Scientists simulate trends in maritime employment over the next 15 years following ship automation
Credit: Korea Maritime and Ocean University
Artificial intelligence and automation are changing the world, one industry at a time! Whatever humans can do, machines are learning to also do effectively, with lower costs and fewer errors. The maritime shipping industry is no different. Ships are now increasingly automated (called maritime autonomous surface ships or MASSs), reducing the need for human input. While this bodes well for labor and fuel costs, the question naturally raised is, what happens to the jobs of seafarers, the chief workforce of the shipping industry, once MASSs take over.
To find out, researchers from Korea used complex mathematical models and simulations to determine the effect of MASS technology on jobs lost and gained over time. In their study published in Marine Policy, Assistant Professor Sohyun Jo from Korea Maritime and Ocean University–the lead scientist on this study and a former navigation officer–simulated four possible scenarios depicting varying speeds of growth of MASS technology. The projected outcomes in all the scenarios were consistent; in all examined scenarios, the number of seafarer jobs decreased, but at least fifty times as many shore-based jobs as the lost seafarer jobs were newly created.
These findings are encouraging, but not the endpoint, believes Dr. Jo “This indicates an overall increase in the number of jobs, but we need to nevertheless be prepared; specific and dynamic education, training and development of human resource policies for skills development should be introduced,” she says. Other countries that provide manpower for the maritime industry can benefit from this study by introducing “political willingness and technical ability” to adapt to the changing employment sphere. Technology development and timely training internationally competitive human resources is also essential.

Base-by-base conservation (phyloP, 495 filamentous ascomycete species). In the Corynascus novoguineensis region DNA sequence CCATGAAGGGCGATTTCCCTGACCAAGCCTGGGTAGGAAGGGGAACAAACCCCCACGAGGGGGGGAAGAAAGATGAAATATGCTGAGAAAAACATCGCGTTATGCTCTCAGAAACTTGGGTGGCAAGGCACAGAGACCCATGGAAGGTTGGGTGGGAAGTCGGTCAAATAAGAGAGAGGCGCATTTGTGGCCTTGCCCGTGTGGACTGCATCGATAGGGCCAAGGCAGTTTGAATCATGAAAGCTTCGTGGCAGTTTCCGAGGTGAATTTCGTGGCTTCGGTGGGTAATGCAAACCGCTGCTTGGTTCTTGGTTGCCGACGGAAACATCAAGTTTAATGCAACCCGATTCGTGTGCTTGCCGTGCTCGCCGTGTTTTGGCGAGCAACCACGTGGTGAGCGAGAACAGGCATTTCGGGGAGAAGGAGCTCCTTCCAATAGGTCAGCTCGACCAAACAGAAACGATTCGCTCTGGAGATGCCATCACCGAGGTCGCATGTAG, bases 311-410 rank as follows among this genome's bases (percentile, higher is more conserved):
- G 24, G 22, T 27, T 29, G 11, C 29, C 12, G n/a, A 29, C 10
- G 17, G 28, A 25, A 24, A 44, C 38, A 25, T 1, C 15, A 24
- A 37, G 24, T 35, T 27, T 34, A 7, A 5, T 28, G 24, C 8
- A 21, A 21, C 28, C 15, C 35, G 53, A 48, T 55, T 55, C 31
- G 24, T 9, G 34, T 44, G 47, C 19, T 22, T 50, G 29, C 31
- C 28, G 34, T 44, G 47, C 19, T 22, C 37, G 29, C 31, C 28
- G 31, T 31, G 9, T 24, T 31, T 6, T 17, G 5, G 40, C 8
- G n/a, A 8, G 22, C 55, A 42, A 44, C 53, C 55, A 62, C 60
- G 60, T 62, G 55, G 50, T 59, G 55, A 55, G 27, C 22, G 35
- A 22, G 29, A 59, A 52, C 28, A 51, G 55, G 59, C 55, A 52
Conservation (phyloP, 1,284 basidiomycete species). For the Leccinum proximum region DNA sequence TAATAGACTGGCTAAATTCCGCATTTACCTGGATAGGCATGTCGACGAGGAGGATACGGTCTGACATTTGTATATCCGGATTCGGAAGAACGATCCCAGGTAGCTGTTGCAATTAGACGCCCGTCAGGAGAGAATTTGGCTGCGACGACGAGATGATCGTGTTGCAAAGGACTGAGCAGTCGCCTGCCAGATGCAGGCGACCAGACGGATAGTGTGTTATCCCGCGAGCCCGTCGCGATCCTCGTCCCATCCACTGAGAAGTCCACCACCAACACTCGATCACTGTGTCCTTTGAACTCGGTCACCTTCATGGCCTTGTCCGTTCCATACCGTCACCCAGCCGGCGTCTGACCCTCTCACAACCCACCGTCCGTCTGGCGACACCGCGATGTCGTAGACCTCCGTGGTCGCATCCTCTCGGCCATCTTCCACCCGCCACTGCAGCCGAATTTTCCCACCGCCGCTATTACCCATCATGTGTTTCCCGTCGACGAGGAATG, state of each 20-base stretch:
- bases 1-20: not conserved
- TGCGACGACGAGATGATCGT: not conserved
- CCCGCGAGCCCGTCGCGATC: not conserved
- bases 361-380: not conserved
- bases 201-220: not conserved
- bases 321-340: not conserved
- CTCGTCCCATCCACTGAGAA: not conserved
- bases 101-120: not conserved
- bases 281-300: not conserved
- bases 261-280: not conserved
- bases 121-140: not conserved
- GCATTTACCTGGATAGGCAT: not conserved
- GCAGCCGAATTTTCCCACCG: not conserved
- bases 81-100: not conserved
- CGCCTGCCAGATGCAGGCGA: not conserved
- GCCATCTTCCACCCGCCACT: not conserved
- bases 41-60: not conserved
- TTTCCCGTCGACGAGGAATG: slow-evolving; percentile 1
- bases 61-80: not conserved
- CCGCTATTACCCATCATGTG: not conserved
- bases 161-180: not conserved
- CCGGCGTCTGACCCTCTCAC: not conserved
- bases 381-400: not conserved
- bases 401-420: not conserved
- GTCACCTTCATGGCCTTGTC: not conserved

“Moreover, to ensure that the marine industry grows sustainably in a new business ecosystem, preemptive efforts to create new business opportunities incorporating ICT technologies are needed,” Dr. Jo suggests.
Technology is changing the marine industry for the better, but people can also grow with it, by find their place in this new automated world.
Authors: Sohyun Jo
Title of original paper: Disrupting technologies in the shipping industry: How will MASS development affect the maritime workforce in Korea
Journal: Marine Policy
Affiliations: Division of Maritime Transportation Science, Korea Maritime and Ocean University, Busan, Republic of Korea
About National Korea Maritime & Ocean University
South Korea’s most prestigious university for maritime studies, transportation science and engineering, the National Korea Maritime & Ocean University is located on an island in Busan. The university was established in 1945 and since then has merged with other universities to currently being the only post-secondary institution that specializes in maritime sciences and engineering. It has four colleges that offer both undergraduate and graduate courses.
About the author
Dr. Sohyun Jo is an Assistant Professor at Korea Maritime and Ocean University, where she teaches subjects like maritime transport, shipping management, cargo handling, ship simulation, shipping and other safety management. Dr. Jo graduated from Korea Maritime and Ocean University in Korea, majoring in Navigation. She received her MSc in the maritime safety environment and administration at World Maritime University in 2010. She received her doctorate from Korea Maritime and Ocean University in Korea.
She worked in the shipping company as a navigation officer from 3rd to chief mate for 7 years after she graduated KMOU. She is a Master Mariner who holds a 1st license of navigation for deck department.
Sun Young Yoo
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